As a result of growing complexities in business processes, information systems, and the technical infrastructure, a key challenge for enterprise architecture management (EAM) is to guide stakeholders from different hierarchical levels with heterogeneous concerns. EA deliverables, such as models or frameworks, are often highly comprehensive and standardized. However, these can hardly be applied without greater adaption. Although the literature selectively covers approaches for tailoring EA deliverables closer to the concerns of affected stakeholders, these approaches are often vague or not very differentiated. In the paper at hand, we aim at introducing a stakeholder perspective to EAM research that considers stakeholder concerns on EAM across hierarchical levels. To this end, we conduct a case study: Our results show homogenous concerns among stakeholders on EA deliverables. In turn, we found different concerns on the role of EAM in applying these deliverables, dependent on the hierarchical level of stakeholders. These findings stress the necessity for a more differentiated understanding of stakeholder concerns on EAM. Finally, we discuss the implications of our findings for an exemplary EAM approach.
Enterprise Reference Architectures have been increasingly emerging as new standardized architectural description artefacts suitable to provide a frame of reference for a particular business domains. Used in an appropriate way, they can be a useful tool for improving enterprise architecture management practices. Whilst from a practitioners perspective several instances of such architectures have been created over the past years, little research on such artefacts has been done to date. Hence, academia still lacks a comprehensible overview of prior literature on Enterprise Reference Architectures, despite the relevance of literature reviews to knowledge advancement in any scientific field. To close this gap, in this paper we present a primer literature review on Enterprise Reference Architectures conducted following general guidelines proposed for undertaking information systems reviews. Similarly to precedent contributions addressing enterprise architecture oriented topics, we introduce a novel classification framework based on Gregor‘s theory types of information systems to structure and summarize former research. Major findings from significant studies on the topic are then identified, analysed and mapped into the referred framework. Based on the analysis and results of the review, brief suggestions to stimulate further research on the design, improvement and application of Enterprise Reference Architectures are also derived.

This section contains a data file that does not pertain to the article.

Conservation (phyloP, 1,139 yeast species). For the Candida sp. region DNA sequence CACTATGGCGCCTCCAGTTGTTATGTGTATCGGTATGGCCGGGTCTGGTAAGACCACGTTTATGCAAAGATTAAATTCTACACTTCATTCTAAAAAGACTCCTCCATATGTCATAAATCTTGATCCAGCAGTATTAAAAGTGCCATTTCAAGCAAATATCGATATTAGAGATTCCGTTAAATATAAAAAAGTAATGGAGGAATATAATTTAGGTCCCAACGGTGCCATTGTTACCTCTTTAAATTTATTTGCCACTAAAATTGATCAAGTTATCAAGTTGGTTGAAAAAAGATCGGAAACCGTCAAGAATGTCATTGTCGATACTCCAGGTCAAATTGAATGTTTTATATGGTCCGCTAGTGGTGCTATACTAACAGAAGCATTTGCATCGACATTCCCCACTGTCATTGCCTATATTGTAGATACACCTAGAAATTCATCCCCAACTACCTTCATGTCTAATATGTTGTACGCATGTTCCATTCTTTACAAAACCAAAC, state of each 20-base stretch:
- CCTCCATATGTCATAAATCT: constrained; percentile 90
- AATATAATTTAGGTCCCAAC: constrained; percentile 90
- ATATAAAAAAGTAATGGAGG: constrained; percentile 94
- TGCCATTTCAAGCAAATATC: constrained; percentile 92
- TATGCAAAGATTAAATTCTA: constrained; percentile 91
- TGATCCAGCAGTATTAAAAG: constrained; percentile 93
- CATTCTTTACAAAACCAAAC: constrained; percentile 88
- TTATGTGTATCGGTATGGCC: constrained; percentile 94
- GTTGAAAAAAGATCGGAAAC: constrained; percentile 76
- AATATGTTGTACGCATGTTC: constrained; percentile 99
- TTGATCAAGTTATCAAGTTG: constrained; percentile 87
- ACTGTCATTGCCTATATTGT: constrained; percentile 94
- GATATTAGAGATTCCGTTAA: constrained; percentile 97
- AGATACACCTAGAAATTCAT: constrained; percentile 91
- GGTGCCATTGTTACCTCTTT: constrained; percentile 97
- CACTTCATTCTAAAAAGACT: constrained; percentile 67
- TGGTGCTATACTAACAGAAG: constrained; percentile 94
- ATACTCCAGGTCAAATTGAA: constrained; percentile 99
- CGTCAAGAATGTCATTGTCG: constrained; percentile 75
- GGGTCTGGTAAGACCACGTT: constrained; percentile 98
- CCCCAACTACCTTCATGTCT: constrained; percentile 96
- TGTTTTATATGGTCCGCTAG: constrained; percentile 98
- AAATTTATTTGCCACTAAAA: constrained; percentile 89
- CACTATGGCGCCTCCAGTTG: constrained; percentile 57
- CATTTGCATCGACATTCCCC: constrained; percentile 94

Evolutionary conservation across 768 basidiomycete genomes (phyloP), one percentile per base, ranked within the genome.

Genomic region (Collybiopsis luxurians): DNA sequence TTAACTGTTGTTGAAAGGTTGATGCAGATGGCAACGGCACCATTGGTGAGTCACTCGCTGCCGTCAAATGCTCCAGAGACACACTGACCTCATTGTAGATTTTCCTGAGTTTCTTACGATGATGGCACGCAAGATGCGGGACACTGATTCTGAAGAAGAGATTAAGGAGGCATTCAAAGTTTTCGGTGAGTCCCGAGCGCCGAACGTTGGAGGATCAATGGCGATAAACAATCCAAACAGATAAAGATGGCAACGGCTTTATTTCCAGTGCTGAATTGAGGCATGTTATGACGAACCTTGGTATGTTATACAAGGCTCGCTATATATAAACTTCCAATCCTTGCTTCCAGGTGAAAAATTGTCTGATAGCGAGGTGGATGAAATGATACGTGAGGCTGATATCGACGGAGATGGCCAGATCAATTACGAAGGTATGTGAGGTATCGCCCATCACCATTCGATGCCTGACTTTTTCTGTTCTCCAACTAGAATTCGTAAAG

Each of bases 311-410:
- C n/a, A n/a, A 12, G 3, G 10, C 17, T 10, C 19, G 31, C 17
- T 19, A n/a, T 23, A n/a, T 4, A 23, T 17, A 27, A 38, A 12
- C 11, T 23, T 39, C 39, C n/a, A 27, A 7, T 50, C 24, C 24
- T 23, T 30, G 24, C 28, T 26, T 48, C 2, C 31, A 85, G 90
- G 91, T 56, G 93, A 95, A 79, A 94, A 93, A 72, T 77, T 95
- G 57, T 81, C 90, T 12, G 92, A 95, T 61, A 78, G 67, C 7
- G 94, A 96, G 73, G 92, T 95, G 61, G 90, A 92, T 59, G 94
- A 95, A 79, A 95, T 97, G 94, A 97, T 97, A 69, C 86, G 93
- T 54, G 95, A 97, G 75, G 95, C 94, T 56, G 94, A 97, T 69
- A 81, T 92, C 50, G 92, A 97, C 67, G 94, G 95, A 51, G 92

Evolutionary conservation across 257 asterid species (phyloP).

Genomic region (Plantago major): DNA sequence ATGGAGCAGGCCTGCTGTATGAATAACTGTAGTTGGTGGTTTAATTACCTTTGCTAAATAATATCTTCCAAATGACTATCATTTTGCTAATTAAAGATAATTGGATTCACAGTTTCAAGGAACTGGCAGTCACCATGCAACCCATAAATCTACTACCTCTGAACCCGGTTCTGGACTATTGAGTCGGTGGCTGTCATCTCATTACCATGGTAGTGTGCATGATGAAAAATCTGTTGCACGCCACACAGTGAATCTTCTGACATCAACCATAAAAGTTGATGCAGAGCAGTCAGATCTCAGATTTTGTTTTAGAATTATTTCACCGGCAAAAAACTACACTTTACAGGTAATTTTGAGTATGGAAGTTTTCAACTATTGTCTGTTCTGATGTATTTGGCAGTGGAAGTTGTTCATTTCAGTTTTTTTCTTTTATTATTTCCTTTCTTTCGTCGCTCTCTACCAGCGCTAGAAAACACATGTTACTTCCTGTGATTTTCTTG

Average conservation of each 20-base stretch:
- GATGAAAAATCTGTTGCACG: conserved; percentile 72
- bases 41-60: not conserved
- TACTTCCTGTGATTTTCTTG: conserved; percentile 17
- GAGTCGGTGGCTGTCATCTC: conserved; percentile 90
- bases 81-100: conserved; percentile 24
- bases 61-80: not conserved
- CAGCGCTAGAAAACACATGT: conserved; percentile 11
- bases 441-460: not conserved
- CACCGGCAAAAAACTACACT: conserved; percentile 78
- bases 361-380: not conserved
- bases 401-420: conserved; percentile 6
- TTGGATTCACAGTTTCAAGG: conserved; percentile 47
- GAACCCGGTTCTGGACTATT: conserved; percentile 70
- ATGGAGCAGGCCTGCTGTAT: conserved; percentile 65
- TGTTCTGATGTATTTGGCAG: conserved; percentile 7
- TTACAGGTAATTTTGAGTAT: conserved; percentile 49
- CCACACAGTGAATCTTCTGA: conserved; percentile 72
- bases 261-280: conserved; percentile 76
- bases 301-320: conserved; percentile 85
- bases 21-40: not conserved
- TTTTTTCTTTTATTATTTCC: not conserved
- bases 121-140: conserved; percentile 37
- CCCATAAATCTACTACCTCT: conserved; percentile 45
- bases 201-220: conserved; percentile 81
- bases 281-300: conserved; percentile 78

Enterprise architecture (EA) is an approach to improve the alignment between the organization’s business and their information technologies. It attempts to capture the status of the organizations’ business architecture, information resources, information systems, and technologies so that the gaps and weaknesses in their processes and infrastructures can be identified, and development directions planned. For this reason, EA has become a popular approach also in the public sector to increase their efficiency and ICT utilization. Yet researchers have largely ignored this context, and it seems that quite little is known about how EA is developed, implemented, or adapted in different countries and in the public sector. We thus conducted a systematic literature review to identify the major research topics and methods in studies focusing on public sector EA. We analyzed 71 identified articles from the past 15 years. Our analysis shows that the development viewpoint, case studies in developed countries, and local settings seem to form mainstream EA research in the public sector. Taken together, it seems that public sector EA is scattered, and there is no strong, single research stream. Instead the researchers conduct local case studies. This means the knowledge on EA development, implementation or adaptation, their challenges and best practices does not accumulate. There is consequently a need for more research in general, and targeted research in some specific segments.